Indiana Daily Student

IUSG candidates discuss mask mandates, increasing diversity at town hall

<p>The IU Student Government office is seen in the Student Activities Tower of the Indiana Memorial Union. Unite for IUSG and Thrive for IUSG discussed mask mandates and diversity on campus at a Friday town hall.</p>

The IU Student Government office is seen in the Student Activities Tower of the Indiana Memorial Union. Unite for IUSG and Thrive for IUSG discussed mask mandates and diversity on campus at a Friday town hall.

Candidates from Unite for IU Student Government and Thrive for IUSG discussed diversity and inclusion as well as mask mandates during the town hall Friday. 

The Unite for IUSG ticket includes presidential candidate sophomore Aidan Chism, who is a current IUSG Congress member and parliamentarian, and vice presidential candidate junior Alida Flores, who is also an IUSG Congress member. 

Presidential candidate sophomore Kyle Seibert from the Thrive for IUSG ticket has no former IUSG experience, while vice presidential candidate sophomore Bell Pastore is a co-director for the IUSG First-Year Internship Program. 

Thrive for IUSG has three pillars of their campaign: safety, inclusion and wellbeing. Unite for IUSG’s three goals are safety, health and sustainability. 

Chism said his time in Congress provides him the technical experience to know how to help students through IUSG. Seibert said he sees inexperience with IUSG as an asset because it gives him a unique outsider perspective. 

Both tickets discussed IU’s decision to make masks optional starting March 4, although they had different thoughts on IUSG’s ability to deal with any student concerns about the expiring mask mandate. 

Chism said if he was elected, he would encourage people to take COVID-19 seriously, but he doesn’t want to make any promises he can’t keep about changing mask mandates.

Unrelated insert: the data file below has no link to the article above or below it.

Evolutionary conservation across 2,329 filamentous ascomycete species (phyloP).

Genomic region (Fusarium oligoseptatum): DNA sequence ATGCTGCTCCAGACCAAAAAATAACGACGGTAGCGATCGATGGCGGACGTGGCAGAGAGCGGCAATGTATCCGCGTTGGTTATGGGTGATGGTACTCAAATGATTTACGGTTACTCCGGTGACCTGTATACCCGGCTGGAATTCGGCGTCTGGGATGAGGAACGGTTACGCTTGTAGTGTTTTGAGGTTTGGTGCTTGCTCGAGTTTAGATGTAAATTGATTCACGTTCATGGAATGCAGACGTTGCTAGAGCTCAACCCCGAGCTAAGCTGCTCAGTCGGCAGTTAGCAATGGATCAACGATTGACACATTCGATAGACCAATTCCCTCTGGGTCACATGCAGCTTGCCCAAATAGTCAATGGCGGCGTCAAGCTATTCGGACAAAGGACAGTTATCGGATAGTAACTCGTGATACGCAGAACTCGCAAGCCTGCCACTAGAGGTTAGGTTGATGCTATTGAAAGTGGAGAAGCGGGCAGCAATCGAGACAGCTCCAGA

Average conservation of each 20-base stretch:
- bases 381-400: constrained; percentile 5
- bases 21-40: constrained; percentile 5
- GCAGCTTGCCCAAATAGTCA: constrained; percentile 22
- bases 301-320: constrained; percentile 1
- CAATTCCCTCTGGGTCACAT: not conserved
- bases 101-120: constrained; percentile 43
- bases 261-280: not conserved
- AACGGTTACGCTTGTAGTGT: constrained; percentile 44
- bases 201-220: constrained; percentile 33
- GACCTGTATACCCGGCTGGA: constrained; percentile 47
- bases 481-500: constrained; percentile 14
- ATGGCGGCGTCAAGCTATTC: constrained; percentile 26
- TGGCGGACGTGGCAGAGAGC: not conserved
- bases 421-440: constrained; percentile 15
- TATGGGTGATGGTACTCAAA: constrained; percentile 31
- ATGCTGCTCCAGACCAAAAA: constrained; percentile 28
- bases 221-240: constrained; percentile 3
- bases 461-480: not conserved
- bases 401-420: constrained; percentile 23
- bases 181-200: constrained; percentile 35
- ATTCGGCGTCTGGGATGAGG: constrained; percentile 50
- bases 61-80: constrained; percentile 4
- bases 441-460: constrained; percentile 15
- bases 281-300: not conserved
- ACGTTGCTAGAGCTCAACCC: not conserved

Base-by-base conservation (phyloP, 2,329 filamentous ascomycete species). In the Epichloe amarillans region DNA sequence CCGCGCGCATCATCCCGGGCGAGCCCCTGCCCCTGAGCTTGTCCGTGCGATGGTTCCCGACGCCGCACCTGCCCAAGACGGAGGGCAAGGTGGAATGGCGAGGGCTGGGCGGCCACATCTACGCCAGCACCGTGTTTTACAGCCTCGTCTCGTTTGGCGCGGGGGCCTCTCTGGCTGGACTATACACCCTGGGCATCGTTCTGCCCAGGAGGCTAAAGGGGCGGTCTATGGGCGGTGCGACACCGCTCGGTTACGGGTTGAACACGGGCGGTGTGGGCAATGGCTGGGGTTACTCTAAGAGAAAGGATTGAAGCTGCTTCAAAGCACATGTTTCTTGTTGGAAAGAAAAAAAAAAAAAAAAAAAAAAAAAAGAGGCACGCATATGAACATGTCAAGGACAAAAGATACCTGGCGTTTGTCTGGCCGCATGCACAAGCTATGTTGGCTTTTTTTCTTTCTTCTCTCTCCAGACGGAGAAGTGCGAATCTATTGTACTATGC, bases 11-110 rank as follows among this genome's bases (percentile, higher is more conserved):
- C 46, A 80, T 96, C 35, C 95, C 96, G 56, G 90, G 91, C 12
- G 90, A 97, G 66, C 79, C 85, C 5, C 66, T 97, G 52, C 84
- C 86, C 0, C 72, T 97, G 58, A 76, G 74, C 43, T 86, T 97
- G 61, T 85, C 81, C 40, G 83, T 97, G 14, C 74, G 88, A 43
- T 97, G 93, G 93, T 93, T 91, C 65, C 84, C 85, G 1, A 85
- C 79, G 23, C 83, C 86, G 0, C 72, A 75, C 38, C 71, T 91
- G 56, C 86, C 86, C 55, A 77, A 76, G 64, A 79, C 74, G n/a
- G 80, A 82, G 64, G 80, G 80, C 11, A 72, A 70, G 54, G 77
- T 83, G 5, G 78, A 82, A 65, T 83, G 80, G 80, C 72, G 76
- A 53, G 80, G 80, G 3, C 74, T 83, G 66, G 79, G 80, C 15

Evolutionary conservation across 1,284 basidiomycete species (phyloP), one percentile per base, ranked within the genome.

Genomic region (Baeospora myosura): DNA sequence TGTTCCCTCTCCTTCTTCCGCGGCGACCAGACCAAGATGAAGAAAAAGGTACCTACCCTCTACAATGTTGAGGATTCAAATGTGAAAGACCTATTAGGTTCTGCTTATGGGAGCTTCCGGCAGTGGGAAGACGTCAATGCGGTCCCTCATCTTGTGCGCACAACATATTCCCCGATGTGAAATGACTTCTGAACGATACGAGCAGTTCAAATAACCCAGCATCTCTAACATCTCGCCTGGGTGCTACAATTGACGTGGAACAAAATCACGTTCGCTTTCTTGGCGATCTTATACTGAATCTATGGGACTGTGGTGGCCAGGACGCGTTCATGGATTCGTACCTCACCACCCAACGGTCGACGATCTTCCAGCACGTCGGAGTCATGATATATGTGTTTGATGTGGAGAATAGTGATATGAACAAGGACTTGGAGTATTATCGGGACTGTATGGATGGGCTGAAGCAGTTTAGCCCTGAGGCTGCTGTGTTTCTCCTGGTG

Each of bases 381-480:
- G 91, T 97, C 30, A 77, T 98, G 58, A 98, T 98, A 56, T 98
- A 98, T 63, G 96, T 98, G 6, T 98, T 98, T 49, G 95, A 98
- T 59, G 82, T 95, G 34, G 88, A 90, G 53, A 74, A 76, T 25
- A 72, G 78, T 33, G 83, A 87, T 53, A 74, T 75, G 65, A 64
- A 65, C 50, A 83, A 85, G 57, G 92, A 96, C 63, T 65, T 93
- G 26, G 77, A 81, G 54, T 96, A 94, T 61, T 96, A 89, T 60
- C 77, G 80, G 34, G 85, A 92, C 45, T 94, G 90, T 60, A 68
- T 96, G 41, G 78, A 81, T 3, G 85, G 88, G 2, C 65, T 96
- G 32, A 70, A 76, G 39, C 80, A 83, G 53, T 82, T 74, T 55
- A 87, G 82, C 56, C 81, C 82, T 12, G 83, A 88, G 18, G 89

“We're also students at the end of the day,” Chism said. “I'm not going to sit up here and say that the administration is going to listen to everything that we say, because quite frankly, they're not going to. I think that we need to focus on students feeling safe.” 

Flores said as advocates for students, IUSG can put pressure on IU to find solutions for high-risk students even if it can’t establish new COVID-19 policies. 

Seibert and Pastore said it is critical they always remain approachable and accessible to students and serve as a liaison between students and faculty.

“We are voices that the administration will be listening to, out of all of these students,” Pastore said. “It is our job to advocate for you. It's our job to listen.”

All candidates agreed on the importance of addressing the strained relationship between IU and Bloomington and working to be on the same page with issues like COVID-19 and sexual assault. 

“We have so much overlap and shared goals, it doesn't make much sense to be so conflicting,” Seibert said. “We need to open up those lines of communication with the city so that we can tackle our goals.” 

The candidates also agreed on the need to reach out to multicultural organizations to cultivate a more diverse, inclusive environment on campus. Flores and Chism discussed the work Congress has done to increase the number of multicultural representatives and be more welcoming and caring. 

“We need to focus on just really just getting along with each other as people first,” Chism said. “We all have our differences, but at the end of the day, we're all students. Rehumanizing IUSG is the best way to go about that.”

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